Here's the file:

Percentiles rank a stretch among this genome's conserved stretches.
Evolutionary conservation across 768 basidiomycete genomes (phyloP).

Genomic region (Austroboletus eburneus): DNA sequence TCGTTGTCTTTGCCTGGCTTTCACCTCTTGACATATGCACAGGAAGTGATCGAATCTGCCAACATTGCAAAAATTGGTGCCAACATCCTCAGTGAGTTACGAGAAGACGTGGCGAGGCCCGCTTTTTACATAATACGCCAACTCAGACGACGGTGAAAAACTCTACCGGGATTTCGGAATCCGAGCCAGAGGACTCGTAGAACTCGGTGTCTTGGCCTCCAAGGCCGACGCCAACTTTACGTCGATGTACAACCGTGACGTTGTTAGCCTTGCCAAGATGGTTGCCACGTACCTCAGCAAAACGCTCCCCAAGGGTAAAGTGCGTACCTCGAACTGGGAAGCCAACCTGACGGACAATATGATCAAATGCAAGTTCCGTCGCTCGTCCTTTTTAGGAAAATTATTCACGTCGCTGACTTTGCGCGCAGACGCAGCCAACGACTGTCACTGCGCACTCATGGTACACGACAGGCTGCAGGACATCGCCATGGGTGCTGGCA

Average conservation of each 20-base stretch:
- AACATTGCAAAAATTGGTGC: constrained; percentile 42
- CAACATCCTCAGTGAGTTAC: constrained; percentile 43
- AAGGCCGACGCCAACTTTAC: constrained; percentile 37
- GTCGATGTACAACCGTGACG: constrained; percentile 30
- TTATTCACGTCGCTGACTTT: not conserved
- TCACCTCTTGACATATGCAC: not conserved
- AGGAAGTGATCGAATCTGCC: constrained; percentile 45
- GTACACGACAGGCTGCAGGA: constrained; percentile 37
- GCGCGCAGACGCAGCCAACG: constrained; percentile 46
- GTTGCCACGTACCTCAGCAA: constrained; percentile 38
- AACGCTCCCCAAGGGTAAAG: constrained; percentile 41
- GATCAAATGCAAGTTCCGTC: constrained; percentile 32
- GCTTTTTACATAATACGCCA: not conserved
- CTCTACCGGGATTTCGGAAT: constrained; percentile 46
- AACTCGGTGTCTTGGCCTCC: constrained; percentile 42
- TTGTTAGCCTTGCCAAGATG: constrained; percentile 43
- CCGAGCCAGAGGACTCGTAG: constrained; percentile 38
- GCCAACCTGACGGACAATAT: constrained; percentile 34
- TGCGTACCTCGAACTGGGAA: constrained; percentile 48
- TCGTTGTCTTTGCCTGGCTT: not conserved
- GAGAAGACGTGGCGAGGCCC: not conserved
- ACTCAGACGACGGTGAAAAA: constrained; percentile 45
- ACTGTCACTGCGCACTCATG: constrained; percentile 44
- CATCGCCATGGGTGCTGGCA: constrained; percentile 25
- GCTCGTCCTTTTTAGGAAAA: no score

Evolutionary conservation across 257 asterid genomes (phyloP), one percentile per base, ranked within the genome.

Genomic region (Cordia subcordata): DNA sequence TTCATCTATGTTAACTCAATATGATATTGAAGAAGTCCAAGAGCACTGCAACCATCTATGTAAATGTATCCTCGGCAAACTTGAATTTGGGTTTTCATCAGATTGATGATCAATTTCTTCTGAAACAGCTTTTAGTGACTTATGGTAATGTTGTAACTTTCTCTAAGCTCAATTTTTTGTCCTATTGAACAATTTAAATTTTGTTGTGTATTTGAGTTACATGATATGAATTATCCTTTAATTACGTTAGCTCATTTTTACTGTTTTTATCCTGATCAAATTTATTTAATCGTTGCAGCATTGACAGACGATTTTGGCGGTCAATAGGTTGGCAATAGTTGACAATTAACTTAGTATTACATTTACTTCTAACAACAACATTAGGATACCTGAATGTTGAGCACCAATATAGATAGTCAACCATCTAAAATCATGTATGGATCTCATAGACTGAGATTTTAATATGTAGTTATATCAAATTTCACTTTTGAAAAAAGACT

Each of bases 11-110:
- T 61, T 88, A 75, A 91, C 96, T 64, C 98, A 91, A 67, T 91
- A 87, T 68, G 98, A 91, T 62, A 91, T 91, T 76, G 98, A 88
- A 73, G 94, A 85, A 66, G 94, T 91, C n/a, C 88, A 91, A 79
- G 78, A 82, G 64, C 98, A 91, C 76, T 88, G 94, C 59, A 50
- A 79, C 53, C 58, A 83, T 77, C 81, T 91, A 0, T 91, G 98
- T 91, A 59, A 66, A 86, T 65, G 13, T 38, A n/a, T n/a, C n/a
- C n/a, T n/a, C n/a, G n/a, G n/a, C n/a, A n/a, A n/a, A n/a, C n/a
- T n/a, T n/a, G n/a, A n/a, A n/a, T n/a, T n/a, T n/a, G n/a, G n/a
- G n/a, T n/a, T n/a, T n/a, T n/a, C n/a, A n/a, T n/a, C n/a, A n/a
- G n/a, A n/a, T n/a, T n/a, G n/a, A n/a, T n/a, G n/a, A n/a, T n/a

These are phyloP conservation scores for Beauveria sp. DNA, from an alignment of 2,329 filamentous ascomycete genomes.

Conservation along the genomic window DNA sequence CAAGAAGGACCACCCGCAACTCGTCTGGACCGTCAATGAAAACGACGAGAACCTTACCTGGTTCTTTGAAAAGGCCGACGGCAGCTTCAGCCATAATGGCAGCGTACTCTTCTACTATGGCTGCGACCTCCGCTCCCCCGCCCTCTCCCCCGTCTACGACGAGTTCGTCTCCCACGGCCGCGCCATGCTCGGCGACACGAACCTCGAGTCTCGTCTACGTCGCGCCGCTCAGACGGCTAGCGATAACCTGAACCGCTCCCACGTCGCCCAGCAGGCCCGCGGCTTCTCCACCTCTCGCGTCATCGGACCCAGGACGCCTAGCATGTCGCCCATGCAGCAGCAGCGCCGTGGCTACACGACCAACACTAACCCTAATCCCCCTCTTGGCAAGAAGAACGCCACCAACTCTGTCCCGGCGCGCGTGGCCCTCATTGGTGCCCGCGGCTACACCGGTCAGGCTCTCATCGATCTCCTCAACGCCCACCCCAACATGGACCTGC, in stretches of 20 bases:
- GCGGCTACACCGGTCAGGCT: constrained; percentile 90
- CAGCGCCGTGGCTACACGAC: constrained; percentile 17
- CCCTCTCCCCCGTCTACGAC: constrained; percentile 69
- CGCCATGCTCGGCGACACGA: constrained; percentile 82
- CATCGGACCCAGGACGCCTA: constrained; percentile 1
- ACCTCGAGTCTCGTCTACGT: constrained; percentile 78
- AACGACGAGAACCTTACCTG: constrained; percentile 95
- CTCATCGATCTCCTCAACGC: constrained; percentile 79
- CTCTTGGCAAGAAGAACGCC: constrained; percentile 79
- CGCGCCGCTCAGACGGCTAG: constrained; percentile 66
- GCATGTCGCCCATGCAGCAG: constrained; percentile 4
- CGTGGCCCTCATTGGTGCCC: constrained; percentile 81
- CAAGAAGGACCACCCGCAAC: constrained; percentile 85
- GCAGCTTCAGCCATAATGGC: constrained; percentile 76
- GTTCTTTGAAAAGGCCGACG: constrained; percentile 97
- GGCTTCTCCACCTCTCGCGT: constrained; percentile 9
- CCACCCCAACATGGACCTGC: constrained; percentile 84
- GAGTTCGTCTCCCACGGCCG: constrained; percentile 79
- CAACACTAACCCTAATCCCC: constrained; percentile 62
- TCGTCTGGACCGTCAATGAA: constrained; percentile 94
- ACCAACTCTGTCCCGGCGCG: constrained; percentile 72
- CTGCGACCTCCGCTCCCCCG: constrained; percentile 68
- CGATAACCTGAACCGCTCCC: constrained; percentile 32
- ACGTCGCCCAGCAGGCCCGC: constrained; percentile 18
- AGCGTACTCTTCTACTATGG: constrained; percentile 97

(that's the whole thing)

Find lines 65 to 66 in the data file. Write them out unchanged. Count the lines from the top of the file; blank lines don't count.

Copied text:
- ACCAACTCTGTCCCGGCGCG: constrained; percentile 72
- CTGCGACCTCCGCTCCCCCG: constrained; percentile 68